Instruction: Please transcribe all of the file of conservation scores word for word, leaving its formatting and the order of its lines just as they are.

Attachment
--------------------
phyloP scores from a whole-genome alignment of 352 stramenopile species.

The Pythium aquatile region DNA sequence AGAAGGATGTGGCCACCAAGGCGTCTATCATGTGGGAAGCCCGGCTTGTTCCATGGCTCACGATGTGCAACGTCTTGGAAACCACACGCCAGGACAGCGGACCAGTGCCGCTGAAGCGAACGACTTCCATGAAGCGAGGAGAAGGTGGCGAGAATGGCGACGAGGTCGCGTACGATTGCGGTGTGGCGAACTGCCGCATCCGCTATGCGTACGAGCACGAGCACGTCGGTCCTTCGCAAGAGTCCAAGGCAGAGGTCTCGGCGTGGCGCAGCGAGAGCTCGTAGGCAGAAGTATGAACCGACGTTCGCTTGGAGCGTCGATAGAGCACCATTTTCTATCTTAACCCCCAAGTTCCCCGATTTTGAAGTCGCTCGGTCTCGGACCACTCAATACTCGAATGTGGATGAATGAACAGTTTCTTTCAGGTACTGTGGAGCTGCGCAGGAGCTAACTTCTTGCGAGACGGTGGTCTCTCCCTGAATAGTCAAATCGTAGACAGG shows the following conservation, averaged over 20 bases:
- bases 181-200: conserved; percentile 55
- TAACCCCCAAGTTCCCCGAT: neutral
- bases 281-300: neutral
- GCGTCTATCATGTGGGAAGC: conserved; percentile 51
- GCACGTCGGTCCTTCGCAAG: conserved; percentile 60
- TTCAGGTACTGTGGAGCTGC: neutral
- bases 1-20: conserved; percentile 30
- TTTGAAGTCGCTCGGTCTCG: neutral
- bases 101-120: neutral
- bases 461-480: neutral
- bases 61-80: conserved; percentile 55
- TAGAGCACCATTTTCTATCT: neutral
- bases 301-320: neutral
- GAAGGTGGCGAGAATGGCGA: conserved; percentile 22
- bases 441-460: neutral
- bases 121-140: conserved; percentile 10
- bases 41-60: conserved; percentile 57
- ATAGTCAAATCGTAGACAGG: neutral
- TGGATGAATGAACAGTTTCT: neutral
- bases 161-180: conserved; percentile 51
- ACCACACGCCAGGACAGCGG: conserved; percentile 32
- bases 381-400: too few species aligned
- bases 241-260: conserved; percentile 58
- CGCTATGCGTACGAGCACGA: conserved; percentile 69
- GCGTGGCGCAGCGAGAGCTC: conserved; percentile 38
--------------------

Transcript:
phyloP scores from a whole-genome alignment of 352 stramenopile species.

The Pythium aquatile region DNA sequence AGAAGGATGTGGCCACCAAGGCGTCTATCATGTGGGAAGCCCGGCTTGTTCCATGGCTCACGATGTGCAACGTCTTGGAAACCACACGCCAGGACAGCGGACCAGTGCCGCTGAAGCGAACGACTTCCATGAAGCGAGGAGAAGGTGGCGAGAATGGCGACGAGGTCGCGTACGATTGCGGTGTGGCGAACTGCCGCATCCGCTATGCGTACGAGCACGAGCACGTCGGTCCTTCGCAAGAGTCCAAGGCAGAGGTCTCGGCGTGGCGCAGCGAGAGCTCGTAGGCAGAAGTATGAACCGACGTTCGCTTGGAGCGTCGATAGAGCACCATTTTCTATCTTAACCCCCAAGTTCCCCGATTTTGAAGTCGCTCGGTCTCGGACCACTCAATACTCGAATGTGGATGAATGAACAGTTTCTTTCAGGTACTGTGGAGCTGCGCAGGAGCTAACTTCTTGCGAGACGGTGGTCTCTCCCTGAATAGTCAAATCGTAGACAGG shows the following conservation, averaged over 20 bases:
- bases 181-200: conserved; percentile 55
- TAACCCCCAAGTTCCCCGAT: neutral
- bases 281-300: neutral
- GCGTCTATCATGTGGGAAGC: conserved; percentile 51
- GCACGTCGGTCCTTCGCAAG: conserved; percentile 60
- TTCAGGTACTGTGGAGCTGC: neutral
- bases 1-20: conserved; percentile 30
- TTTGAAGTCGCTCGGTCTCG: neutral
- bases 101-120: neutral
- bases 461-480: neutral
- bases 61-80: conserved; percentile 55
- TAGAGCACCATTTTCTATCT: neutral
- bases 301-320: neutral
- GAAGGTGGCGAGAATGGCGA: conserved; percentile 22
- bases 441-460: neutral
- bases 121-140: conserved; percentile 10
- bases 41-60: conserved; percentile 57
- ATAGTCAAATCGTAGACAGG: neutral
- TGGATGAATGAACAGTTTCT: neutral
- bases 161-180: conserved; percentile 51
- ACCACACGCCAGGACAGCGG: conserved; percentile 32
- bases 381-400: too few species aligned
- bases 241-260: conserved; percentile 58
- CGCTATGCGTACGAGCACGA: conserved; percentile 69
- GCGTGGCGCAGCGAGAGCTC: conserved; percentile 38